4. Preoperative imaging

Obtaining the appropriate imaging studies prior to conducting cardiopulmonary bypass is essential, as the information gathered can influence the surgical approach. There are several different imaging options that can be utilized. The most routine preoperative imaging study performed is chest radiography. Chest x-ray (anteroposterior and lateral) can provide information such as the size and shape of the cardiac silhouette, traces of previous thoracic interventions or hardware, severe atherosclerotic disease, and significant pulmonary disorders, in addition to other pertinent information [6]. In the current era, nearly every patient who presents with chest pain has CT imaging ordered by a provider during the work-up. Chest CT can provide an abundance of information regarding the patient’s anatomy and quality of vasculature, as well as many anomalies and abnormalities. Certain findings such as porcelain aorta, dissections, and subclavian stenosis can alter the operative treatment plan. Recent data has suggested that CT should be the standard preoperative imaging for patients with prior sternotomy, as doing so has been associated with a lower risk of perioperative complication [7]. This type of imaging allows for the surgeon to visualize and analyze the sternum more effectively, providing information that will ultimately optimize planning of the surgical procedure [7].

Additional imaging modalities that can be utilized preoperatively include transesophageal echocardiogram (TEE) and transthoracic echocardiogram (TTE). Echocardiography has the ability to provide critical information in order to optimize hemodynamics and identify conditions that had not been appreciated on static imaging [8]. In regard to determining which form of echocardiography (TEE vs. TTE) is most appropriate, several factors should be considered. The imaging quality of TTE is limited by the structures the signal must traverse. TEE has shown to provide superior imaging, particularly for posterior structures that are closer in association to the esophagus including the aorta and both atria [9]. The disadvantages of TEE in comparison to TTE include its invasive nature, requirement for sedation, and increased time to perform. Despite these factors, TEE’s improved ability to visualize critical structures suggests that it should be the echocardiography imaging of choice for procedures requiring cardiopulmonary bypass. In our practice, TEE is regularly performed in the operating room after induction and prior to incision to verify and support the other preoperative cardiac function tests.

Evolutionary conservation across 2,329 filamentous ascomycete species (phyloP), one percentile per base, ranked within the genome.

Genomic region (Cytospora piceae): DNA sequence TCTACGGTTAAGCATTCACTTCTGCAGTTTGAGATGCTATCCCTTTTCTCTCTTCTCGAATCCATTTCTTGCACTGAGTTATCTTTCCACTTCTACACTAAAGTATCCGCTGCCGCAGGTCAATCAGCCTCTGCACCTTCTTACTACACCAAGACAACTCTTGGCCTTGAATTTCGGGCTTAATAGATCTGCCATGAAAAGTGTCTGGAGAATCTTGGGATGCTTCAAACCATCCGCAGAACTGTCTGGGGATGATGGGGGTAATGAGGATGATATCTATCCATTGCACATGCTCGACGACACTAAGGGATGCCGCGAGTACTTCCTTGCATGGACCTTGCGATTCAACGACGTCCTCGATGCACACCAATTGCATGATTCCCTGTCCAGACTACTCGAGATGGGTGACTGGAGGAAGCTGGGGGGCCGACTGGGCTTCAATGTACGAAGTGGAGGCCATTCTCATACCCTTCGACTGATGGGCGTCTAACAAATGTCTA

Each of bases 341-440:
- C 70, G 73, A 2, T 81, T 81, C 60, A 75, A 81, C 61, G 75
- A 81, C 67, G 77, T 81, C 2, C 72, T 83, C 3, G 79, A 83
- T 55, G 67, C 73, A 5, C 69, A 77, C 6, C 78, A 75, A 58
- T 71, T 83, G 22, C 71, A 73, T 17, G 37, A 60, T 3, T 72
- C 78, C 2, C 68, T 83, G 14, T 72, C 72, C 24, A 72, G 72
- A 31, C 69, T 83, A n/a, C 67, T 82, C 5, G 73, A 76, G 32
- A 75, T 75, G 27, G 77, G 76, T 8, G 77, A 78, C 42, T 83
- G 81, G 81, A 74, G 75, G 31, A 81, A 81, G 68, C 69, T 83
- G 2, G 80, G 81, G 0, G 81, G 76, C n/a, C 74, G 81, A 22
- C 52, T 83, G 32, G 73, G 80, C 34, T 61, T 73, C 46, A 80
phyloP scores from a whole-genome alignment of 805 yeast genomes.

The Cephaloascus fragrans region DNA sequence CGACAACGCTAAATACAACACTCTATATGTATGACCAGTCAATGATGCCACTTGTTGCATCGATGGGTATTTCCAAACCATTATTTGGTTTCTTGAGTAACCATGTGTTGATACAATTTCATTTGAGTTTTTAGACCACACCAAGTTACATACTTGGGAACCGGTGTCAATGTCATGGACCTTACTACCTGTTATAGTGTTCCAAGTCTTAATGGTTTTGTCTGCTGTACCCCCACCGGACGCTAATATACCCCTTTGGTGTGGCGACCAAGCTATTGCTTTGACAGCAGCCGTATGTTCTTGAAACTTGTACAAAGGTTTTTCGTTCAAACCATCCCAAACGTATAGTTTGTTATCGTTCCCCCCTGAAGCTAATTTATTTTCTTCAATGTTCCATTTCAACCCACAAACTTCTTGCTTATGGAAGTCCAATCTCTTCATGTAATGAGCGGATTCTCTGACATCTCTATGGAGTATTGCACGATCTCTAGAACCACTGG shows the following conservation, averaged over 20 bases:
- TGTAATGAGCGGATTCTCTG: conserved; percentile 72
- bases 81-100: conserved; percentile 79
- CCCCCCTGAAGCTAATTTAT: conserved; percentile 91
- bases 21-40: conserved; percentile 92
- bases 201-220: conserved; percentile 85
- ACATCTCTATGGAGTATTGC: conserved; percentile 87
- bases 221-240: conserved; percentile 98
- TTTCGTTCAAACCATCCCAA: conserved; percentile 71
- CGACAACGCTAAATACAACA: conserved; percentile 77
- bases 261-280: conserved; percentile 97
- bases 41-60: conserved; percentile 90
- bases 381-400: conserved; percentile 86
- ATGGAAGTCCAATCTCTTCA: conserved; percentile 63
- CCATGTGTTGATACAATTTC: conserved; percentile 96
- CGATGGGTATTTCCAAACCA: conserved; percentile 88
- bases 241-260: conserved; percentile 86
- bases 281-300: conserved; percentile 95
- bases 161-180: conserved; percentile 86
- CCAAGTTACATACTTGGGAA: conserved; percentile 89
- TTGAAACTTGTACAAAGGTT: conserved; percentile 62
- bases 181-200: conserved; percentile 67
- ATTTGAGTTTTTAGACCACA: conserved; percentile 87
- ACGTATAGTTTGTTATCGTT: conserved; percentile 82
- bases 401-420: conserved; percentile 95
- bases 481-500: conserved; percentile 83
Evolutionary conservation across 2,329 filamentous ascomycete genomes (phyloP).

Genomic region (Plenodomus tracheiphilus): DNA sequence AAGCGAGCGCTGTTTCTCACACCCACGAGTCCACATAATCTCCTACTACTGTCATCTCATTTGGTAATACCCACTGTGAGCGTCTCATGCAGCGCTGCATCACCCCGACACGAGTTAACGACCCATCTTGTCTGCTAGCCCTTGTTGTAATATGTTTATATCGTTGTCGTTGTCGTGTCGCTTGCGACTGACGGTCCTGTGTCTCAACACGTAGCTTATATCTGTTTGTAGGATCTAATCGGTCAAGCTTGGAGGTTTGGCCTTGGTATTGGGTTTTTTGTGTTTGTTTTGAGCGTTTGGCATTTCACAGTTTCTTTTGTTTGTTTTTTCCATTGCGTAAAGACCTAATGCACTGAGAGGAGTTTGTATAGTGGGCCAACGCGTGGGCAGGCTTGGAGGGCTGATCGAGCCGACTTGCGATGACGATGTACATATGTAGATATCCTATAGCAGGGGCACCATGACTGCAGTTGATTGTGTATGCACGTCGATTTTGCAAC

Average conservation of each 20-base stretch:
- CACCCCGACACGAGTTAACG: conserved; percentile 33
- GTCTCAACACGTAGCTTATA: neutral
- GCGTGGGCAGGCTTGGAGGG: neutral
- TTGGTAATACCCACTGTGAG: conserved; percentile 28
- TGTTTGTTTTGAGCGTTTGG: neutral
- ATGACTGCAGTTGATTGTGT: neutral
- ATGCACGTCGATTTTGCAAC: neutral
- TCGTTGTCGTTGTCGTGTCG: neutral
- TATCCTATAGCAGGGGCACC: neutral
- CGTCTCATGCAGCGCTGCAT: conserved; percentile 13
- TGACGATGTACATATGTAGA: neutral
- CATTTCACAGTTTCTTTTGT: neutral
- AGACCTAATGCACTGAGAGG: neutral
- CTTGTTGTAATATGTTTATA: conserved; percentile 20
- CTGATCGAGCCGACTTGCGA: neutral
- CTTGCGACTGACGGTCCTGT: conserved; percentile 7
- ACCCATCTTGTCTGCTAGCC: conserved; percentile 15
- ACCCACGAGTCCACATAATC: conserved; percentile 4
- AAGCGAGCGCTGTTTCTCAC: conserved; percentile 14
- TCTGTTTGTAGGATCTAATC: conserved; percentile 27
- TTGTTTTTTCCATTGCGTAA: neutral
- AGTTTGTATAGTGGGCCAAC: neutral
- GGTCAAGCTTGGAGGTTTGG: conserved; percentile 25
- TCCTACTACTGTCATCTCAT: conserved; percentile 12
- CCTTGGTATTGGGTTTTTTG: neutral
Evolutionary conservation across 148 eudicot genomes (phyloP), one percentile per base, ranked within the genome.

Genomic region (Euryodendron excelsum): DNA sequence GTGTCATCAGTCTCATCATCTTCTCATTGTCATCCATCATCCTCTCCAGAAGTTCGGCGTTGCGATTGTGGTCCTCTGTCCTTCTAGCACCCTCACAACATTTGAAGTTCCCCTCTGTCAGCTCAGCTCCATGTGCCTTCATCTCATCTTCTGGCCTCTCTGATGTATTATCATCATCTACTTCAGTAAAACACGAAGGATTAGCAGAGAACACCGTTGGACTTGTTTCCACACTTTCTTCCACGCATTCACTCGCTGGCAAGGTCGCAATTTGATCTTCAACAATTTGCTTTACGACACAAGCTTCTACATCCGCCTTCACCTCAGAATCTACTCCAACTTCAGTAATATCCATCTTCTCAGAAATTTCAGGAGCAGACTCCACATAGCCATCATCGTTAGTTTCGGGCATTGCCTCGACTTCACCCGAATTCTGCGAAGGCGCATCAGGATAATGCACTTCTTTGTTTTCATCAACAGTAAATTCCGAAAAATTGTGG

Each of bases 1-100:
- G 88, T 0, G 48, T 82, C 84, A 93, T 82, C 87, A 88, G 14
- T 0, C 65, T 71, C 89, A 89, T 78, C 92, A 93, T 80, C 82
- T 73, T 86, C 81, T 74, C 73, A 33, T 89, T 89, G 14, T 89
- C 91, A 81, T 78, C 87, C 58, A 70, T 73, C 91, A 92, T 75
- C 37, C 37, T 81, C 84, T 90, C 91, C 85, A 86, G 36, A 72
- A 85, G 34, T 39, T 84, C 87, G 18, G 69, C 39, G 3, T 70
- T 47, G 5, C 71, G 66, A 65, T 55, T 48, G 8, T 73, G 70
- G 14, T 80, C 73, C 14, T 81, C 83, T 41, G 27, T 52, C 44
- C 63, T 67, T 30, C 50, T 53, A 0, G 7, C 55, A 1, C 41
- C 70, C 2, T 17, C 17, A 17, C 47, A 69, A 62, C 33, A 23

5. Types of cannulas

Aortic cannulas come in a variety of commercially available options. Cannula size should be selected in conjunction with the perfusionist team so as to utilize the appropriate cannula for adequate flow within the circuit. Too large of a cannula may require an aortotomy that is difficult to close in a standard fashion, while too small of a cannula will not allow sufficient flows. A narrower cannula can cause high pressure gradients, cavitation, or jets of flow which can increase the likelihood of dissection. Diffusion-tip cannulas are available which provide multidirectional flow to reduce jets. The tip of the cannula may be straight, tapered, or angled, as well as made from metal or plastic. Various tip modifications, such as flanges or adjustable rings, are available to prevent the cannula from being inserted too far into the aorta and impeding flow to the head vessels. When using an alternate arterial cannulation site, certain adjustments must be made. Adequate bypass support via femoral cannulation is best achieved with a long, wire-reinforced cannula, whereas the diameter of the axillary artery must be taken into account when selecting an appropriate cannula [10].


6. Steps to cannulation

Arterial cannulation is almost always completed prior to venous cannulation during the setup for cardiopulmonary bypass. The steps below outline the appropriate manner in which arterial cannulation can be achieved.

  1. Identify the appropriate cannulation site through the use of preoperative imaging, surgical history, and operator preference (Figure 1).

  2. Utilize additional intraoperative imaging, such as TEE and epi-aortic ultrasound (discussed below), and surgical palpation to ensure avoidance of atherosclerotic regions to minimize risk of embolization. Adequate surgical exposure should be obtained through tedious dissection of the desired vessel. When using the axillary or femoral artery, proximal and distal control should be obtained in the form of vessel loops. Ascending aortic exposure should include the origin identification and isolation of the brachiocephalic trunk and the main pulmonary artery, at a minimum.